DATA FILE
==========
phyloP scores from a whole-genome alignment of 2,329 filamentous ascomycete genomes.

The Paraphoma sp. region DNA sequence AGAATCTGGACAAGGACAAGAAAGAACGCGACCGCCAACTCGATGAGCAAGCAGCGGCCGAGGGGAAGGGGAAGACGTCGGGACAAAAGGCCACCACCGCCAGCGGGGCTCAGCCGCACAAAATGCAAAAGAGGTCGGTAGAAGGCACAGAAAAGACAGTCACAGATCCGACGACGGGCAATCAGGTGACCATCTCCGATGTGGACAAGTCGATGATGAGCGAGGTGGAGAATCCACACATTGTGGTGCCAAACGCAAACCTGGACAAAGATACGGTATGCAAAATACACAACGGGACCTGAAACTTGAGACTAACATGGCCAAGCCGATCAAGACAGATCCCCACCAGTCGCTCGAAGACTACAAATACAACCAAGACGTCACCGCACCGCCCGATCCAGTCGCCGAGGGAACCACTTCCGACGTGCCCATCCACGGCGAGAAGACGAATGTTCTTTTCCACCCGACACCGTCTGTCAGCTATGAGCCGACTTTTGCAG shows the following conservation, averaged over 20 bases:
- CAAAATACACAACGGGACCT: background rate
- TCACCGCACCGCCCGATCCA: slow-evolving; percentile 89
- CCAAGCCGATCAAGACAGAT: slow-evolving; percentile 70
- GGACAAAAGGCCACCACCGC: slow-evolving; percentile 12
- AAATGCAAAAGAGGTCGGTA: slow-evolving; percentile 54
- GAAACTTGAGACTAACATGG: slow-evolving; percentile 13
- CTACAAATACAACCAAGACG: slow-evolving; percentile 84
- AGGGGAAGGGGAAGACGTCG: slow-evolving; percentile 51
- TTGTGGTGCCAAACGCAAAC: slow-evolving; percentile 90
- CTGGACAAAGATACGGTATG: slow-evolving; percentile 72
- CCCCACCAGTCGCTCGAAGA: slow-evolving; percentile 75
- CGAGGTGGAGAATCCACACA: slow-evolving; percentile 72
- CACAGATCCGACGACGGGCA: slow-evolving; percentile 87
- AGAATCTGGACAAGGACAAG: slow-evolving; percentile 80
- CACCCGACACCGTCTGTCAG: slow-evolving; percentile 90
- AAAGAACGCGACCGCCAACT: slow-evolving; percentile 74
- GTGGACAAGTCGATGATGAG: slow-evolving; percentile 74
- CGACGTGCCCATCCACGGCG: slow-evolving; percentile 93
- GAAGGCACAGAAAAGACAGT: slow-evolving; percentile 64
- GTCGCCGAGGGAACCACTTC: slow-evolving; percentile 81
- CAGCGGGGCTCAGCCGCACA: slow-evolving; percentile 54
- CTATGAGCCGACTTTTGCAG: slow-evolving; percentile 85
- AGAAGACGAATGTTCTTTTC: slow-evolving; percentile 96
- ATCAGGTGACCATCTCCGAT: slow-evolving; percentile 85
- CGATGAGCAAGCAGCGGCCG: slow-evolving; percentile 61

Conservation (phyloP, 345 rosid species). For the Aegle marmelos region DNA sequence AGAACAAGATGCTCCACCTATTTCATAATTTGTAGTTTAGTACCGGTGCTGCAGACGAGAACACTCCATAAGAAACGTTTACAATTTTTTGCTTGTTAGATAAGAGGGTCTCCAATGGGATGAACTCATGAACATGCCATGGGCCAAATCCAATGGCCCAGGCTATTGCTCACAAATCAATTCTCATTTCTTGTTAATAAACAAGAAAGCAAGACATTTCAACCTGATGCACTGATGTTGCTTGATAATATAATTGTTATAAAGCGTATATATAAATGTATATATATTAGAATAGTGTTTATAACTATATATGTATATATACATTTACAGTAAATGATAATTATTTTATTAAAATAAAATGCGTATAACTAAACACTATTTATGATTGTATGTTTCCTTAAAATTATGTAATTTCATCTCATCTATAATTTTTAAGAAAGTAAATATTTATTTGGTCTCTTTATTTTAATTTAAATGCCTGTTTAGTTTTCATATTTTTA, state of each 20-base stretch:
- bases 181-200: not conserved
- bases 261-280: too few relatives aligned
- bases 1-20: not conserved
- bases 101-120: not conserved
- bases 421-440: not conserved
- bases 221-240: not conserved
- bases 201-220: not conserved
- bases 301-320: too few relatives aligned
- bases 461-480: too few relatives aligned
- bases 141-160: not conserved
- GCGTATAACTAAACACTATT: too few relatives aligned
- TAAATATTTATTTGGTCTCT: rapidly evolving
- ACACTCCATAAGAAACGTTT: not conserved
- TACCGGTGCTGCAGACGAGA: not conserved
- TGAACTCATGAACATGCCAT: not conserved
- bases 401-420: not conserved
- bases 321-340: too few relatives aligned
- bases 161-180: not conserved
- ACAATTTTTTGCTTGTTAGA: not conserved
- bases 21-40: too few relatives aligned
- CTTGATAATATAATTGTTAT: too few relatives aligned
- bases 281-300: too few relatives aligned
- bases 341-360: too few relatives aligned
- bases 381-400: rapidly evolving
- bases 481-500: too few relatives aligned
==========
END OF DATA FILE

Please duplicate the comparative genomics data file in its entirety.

phyloP scores from a whole-genome alignment of 2,329 filamentous ascomycete genomes.

The Paraphoma sp. region DNA sequence AGAATCTGGACAAGGACAAGAAAGAACGCGACCGCCAACTCGATGAGCAAGCAGCGGCCGAGGGGAAGGGGAAGACGTCGGGACAAAAGGCCACCACCGCCAGCGGGGCTCAGCCGCACAAAATGCAAAAGAGGTCGGTAGAAGGCACAGAAAAGACAGTCACAGATCCGACGACGGGCAATCAGGTGACCATCTCCGATGTGGACAAGTCGATGATGAGCGAGGTGGAGAATCCACACATTGTGGTGCCAAACGCAAACCTGGACAAAGATACGGTATGCAAAATACACAACGGGACCTGAAACTTGAGACTAACATGGCCAAGCCGATCAAGACAGATCCCCACCAGTCGCTCGAAGACTACAAATACAACCAAGACGTCACCGCACCGCCCGATCCAGTCGCCGAGGGAACCACTTCCGACGTGCCCATCCACGGCGAGAAGACGAATGTTCTTTTCCACCCGACACCGTCTGTCAGCTATGAGCCGACTTTTGCAG shows the following conservation, averaged over 20 bases:
- CAAAATACACAACGGGACCT: background rate
- TCACCGCACCGCCCGATCCA: slow-evolving; percentile 89
- CCAAGCCGATCAAGACAGAT: slow-evolving; percentile 70
- GGACAAAAGGCCACCACCGC: slow-evolving; percentile 12
- AAATGCAAAAGAGGTCGGTA: slow-evolving; percentile 54
- GAAACTTGAGACTAACATGG: slow-evolving; percentile 13
- CTACAAATACAACCAAGACG: slow-evolving; percentile 84
- AGGGGAAGGGGAAGACGTCG: slow-evolving; percentile 51
- TTGTGGTGCCAAACGCAAAC: slow-evolving; percentile 90
- CTGGACAAAGATACGGTATG: slow-evolving; percentile 72
- CCCCACCAGTCGCTCGAAGA: slow-evolving; percentile 75
- CGAGGTGGAGAATCCACACA: slow-evolving; percentile 72
- CACAGATCCGACGACGGGCA: slow-evolving; percentile 87
- AGAATCTGGACAAGGACAAG: slow-evolving; percentile 80
- CACCCGACACCGTCTGTCAG: slow-evolving; percentile 90
- AAAGAACGCGACCGCCAACT: slow-evolving; percentile 74
- GTGGACAAGTCGATGATGAG: slow-evolving; percentile 74
- CGACGTGCCCATCCACGGCG: slow-evolving; percentile 93
- GAAGGCACAGAAAAGACAGT: slow-evolving; percentile 64
- GTCGCCGAGGGAACCACTTC: slow-evolving; percentile 81
- CAGCGGGGCTCAGCCGCACA: slow-evolving; percentile 54
- CTATGAGCCGACTTTTGCAG: slow-evolving; percentile 85
- AGAAGACGAATGTTCTTTTC: slow-evolving; percentile 96
- ATCAGGTGACCATCTCCGAT: slow-evolving; percentile 85
- CGATGAGCAAGCAGCGGCCG: slow-evolving; percentile 61

Conservation (phyloP, 345 rosid species). For the Aegle marmelos region DNA sequence AGAACAAGATGCTCCACCTATTTCATAATTTGTAGTTTAGTACCGGTGCTGCAGACGAGAACACTCCATAAGAAACGTTTACAATTTTTTGCTTGTTAGATAAGAGGGTCTCCAATGGGATGAACTCATGAACATGCCATGGGCCAAATCCAATGGCCCAGGCTATTGCTCACAAATCAATTCTCATTTCTTGTTAATAAACAAGAAAGCAAGACATTTCAACCTGATGCACTGATGTTGCTTGATAATATAATTGTTATAAAGCGTATATATAAATGTATATATATTAGAATAGTGTTTATAACTATATATGTATATATACATTTACAGTAAATGATAATTATTTTATTAAAATAAAATGCGTATAACTAAACACTATTTATGATTGTATGTTTCCTTAAAATTATGTAATTTCATCTCATCTATAATTTTTAAGAAAGTAAATATTTATTTGGTCTCTTTATTTTAATTTAAATGCCTGTTTAGTTTTCATATTTTTA, state of each 20-base stretch:
- bases 181-200: not conserved
- bases 261-280: too few relatives aligned
- bases 1-20: not conserved
- bases 101-120: not conserved
- bases 421-440: not conserved
- bases 221-240: not conserved
- bases 201-220: not conserved
- bases 301-320: too few relatives aligned
- bases 461-480: too few relatives aligned
- bases 141-160: not conserved
- GCGTATAACTAAACACTATT: too few relatives aligned
- TAAATATTTATTTGGTCTCT: rapidly evolving
- ACACTCCATAAGAAACGTTT: not conserved
- TACCGGTGCTGCAGACGAGA: not conserved
- TGAACTCATGAACATGCCAT: not conserved
- bases 401-420: not conserved
- bases 321-340: too few relatives aligned
- bases 161-180: not conserved
- ACAATTTTTTGCTTGTTAGA: not conserved
- bases 21-40: too few relatives aligned
- CTTGATAATATAATTGTTAT: too few relatives aligned
- bases 281-300: too few relatives aligned
- bases 341-360: too few relatives aligned
- bases 381-400: rapidly evolving
- bases 481-500: too few relatives aligned